OK, time to get into the spirit of Richard Strauss' amazing music - over the top, according to some - and haul out the superlatives.
I don't know what sort of reticent, flaccid Strauss another reviewer here (or the Grammophone magazine reviewer he cites) has in mind in writing unfavorably about some of the playing on this disc, but I would urge readers to listen for themselves and see what their own ears tell them. This is one of the best Strauss albums in existence: A good selection of short, relatively early works, and some of the best Strauss playing - and conducting - ever committed to binary code.
The center of gravity has to be the ferocious account of the Burleske for piano and orchestra, with the legendary fire-and-ice Argentinian pianist Martha Argerich at the absolute top of her game, and conductor Claudio Abbado and the Berlin Philharmonic keeping pace perfectly, matching her stroke for stroke in a performance that somehow combines heaven storming with extraordinary nuance. They hold nothing back in this stylishly idiomatic, all-out tear through one of the most technically challenging pieces in the piano and orchestra literature. I think the version here tops even the legendary (and still great!) Serkin/Ormandy recording from the 1950s.
Don Juan and Till Eulenspiegel are well-worn war horses, but they sound fresh and audacious here, and, yes, the playing is thrillingly forward (I'll leave judgements of "aggression" up to other listeners), seeming to strain at the very limits of virtuosic power but, in fact, always under the perfect control of Abbado's sure, steady hand. I've heard numerous renditions of these great pieces, most of the modern ones and historic ones going back to the beginning of recorded sound, including legendary versions conducted by the great Wilhelm Furtwangler and by Richard Strauss himself. And of all the recordings of these pieces over the decades, including some truly excellent ones, I can think of none that I prefer to these two. If there were some theoretical encyclopedia associating great music with recordings that "defined" them, then these would be my nominees for Don Juan and Till Eulenspiegel, on the basis of being the most perfectly Straussian.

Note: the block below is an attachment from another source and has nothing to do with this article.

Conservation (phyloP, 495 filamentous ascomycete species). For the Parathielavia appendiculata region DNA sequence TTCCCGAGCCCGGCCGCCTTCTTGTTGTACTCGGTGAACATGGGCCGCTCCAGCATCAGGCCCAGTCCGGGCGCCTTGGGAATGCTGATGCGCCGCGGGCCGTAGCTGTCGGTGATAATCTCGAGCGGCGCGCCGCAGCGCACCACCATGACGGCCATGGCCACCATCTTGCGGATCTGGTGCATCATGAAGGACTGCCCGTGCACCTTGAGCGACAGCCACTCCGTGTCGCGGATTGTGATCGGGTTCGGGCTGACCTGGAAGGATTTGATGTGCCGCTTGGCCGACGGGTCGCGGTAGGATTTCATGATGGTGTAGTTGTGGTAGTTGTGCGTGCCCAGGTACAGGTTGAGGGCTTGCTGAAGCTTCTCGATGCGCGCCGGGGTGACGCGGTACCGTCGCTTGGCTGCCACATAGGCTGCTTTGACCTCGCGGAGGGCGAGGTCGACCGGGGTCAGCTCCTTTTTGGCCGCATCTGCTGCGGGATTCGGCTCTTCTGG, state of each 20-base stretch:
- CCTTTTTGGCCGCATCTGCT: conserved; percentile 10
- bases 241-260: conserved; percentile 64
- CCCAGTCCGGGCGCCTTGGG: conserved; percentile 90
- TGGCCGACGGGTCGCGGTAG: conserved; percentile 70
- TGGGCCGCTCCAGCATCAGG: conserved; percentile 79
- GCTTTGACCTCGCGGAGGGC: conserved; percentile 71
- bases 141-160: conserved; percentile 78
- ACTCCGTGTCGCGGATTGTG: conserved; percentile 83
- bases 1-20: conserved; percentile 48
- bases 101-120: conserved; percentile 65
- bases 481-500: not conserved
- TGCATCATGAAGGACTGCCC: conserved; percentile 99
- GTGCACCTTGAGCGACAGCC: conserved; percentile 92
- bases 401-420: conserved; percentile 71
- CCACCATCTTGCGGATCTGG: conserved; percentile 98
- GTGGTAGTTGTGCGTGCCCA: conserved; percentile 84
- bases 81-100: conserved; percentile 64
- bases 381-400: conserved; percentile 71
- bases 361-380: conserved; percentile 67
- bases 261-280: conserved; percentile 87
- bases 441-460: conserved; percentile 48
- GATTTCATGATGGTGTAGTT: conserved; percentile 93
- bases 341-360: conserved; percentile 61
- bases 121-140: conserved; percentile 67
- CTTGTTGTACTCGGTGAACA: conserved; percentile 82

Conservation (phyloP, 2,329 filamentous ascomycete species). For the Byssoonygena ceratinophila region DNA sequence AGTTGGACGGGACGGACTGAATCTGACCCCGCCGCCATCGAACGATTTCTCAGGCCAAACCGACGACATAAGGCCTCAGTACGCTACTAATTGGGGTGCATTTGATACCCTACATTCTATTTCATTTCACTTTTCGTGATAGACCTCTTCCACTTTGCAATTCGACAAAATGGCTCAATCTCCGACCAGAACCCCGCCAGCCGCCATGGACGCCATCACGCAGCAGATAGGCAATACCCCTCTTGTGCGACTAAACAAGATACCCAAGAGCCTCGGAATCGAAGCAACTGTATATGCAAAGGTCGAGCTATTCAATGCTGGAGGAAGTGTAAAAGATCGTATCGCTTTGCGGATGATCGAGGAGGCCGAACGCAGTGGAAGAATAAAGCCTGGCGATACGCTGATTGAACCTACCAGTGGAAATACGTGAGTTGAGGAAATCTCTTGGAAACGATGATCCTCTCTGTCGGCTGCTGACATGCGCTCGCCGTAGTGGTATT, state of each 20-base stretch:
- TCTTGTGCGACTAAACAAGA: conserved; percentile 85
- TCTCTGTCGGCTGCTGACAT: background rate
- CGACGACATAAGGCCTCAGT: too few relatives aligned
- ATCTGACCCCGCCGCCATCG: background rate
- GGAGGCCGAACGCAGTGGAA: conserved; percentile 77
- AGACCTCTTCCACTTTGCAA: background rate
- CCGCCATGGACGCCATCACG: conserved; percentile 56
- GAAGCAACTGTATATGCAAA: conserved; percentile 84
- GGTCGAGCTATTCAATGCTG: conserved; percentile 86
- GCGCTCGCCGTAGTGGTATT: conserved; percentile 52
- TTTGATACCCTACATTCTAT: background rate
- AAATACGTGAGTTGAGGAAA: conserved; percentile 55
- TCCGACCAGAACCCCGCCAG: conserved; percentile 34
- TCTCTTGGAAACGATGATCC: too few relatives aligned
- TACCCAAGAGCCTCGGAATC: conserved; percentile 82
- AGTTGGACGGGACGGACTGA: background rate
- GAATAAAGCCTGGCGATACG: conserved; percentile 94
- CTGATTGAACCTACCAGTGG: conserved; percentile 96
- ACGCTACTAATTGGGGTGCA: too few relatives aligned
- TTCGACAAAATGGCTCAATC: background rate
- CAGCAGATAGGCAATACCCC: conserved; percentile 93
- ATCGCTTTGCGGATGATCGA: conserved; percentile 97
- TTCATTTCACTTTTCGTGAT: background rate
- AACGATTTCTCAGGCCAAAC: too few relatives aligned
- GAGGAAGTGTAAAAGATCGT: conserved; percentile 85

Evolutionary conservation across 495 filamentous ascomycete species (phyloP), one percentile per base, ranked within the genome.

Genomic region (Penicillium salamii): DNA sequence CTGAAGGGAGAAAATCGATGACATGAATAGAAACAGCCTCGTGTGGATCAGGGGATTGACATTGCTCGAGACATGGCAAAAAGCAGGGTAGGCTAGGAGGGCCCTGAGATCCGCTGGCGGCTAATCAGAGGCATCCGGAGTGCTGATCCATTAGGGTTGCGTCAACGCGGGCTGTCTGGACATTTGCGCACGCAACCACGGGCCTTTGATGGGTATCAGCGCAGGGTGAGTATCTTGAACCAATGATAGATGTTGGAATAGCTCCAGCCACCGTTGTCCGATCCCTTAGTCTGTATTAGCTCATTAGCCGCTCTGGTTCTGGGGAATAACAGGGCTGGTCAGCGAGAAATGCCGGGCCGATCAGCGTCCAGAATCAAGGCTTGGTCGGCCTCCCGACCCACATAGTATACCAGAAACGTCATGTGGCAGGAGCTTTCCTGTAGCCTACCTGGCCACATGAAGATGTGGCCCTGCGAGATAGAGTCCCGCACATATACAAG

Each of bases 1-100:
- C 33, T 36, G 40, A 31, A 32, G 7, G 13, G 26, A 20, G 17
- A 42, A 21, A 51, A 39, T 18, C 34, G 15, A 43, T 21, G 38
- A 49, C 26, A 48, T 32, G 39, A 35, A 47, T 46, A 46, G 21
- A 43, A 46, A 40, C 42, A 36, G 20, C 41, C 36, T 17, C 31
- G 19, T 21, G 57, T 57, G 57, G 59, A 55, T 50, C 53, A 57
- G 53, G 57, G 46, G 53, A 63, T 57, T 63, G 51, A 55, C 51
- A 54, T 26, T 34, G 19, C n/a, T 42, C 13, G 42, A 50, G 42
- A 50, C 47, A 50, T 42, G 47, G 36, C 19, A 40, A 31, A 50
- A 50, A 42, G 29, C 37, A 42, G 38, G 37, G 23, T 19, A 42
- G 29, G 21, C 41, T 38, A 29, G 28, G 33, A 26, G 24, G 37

I'm less qualified to comment on the Rosenkavalier selection (readers might well surmise I'm temperamentally more closely aligned with the operatic Strauss of Salome and Elektra), though anyone who loves this composer's work will appreciate the soaring beauty of this music and of these wonderful voices. It's appropriate that, whereas each preceding track on this album of live recordings ends in silence, this one ends in warmly enthusiastic applause and cheers. Bravo, indeed.
In addition to the above-mentioned virtues, the sound on this disc is bright, clear and generally very well balanced, and - importantly for Strauss - the horn sound is exceptionally warm and full-bodied, managing at crucial moments to achieve the bright orange timbre sought after by horn aficionados and Straussians alike (or aren't usually one and the same?). The piano is recorded with unusual clarity and body in the Burleske, and the voices seem well balanced, among themselves and against the orchestra, in Rosenkavalier.